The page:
By Phil Kabler
Monday, May 7

Legislative interim committee members Sunday urged the state Board of Education to reject a proposed policy change, warning that it would force every small, rural high school in the state to close.

At issue is a proposed policy change to create pilot high-quality education standards, including "broad-based elective curriculum."

That curriculum would include offering four grade levels of one foreign language, and two levels of a second foreign language; an English language arts curriculum including drama, theater, journalism, television and film, and speech classes, among others; as well as a number of advanced math, music, science and social studies classes.

"If the board adopts these, you'll close down every small school in the state," Senate Education Chairman Lloyd Jackson, D-Lincoln, warned.

House Education Chairman Jerry Mezzatesta, D-Hampshire, said the policy would not only hurt small schools, which would be hard-pressed to provide all the elective courses, but schools in growth counties in the Eastern Panhandle that are facing teacher shortages.

"We're asking schools to incorporate more and more curriculum with less and less people," he said.

Kenna Seal, director of the Office of Education Performance Audits, said the policy would implement part of the settlement reached last August in the Recht school equity case.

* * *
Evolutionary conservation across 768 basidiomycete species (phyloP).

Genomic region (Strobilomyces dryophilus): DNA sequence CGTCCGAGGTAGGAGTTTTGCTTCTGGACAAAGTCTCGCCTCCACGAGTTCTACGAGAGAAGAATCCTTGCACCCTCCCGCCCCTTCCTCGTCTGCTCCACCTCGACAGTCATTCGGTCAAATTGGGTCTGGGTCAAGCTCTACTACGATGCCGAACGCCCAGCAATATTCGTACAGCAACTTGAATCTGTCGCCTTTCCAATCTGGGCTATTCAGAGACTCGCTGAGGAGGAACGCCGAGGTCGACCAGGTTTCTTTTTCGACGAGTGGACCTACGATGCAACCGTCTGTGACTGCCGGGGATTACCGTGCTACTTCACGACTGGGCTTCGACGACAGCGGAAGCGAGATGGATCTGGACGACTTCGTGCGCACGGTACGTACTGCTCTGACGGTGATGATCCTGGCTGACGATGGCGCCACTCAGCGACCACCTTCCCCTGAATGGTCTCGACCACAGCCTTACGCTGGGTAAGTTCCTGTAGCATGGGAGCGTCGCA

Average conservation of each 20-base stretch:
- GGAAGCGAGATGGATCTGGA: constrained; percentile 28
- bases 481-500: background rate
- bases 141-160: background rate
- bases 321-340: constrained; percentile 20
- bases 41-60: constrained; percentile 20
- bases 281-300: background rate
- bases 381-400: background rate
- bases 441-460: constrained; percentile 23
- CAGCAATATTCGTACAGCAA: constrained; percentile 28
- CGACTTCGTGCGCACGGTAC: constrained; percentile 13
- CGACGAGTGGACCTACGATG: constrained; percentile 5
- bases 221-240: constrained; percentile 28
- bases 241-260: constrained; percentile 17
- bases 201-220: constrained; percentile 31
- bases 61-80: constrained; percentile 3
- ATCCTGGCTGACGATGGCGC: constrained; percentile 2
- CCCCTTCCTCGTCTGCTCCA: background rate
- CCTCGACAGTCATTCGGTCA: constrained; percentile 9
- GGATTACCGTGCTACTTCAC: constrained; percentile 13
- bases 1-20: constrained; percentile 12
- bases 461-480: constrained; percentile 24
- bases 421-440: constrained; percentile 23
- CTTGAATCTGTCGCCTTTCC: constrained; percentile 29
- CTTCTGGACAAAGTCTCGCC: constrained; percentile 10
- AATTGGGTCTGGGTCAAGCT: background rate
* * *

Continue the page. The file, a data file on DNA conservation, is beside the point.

Seal said the policy merely sets a pilot standard for expanded curricula, but does not mandate that the state Board of Education require the courses.

Several legislators said they were concerned that if the board adopted the policy, the litigants in the Recht case would go back to court to demand it be implemented.

"At some point, we have to say, 'No, we're not going any further,'" said Jackson. He said the policy change would reverse 20 years of effort by the state to measure school equity by student performance, not purely by the amount of money put into each school.

"If these provisions are implemented, I think we're back to the multi-billion dollar master plan we had in the '80s," he said.

Mezzatesta was more succinct: "Why are we doing this when we don't need it, and it's stupid."

Asked if schools could be forced to consolidate if the policy is adopted, Seal said, "That could be one of the unintended consequences."

Jackson said businesses want a work force that has mastered the basics of education. He said there was no need, for instance, to teach journalism in high school.

"That's something that can be learned after people master basic English," he said.

The state board is scheduled to act on the policy at its June meeting.

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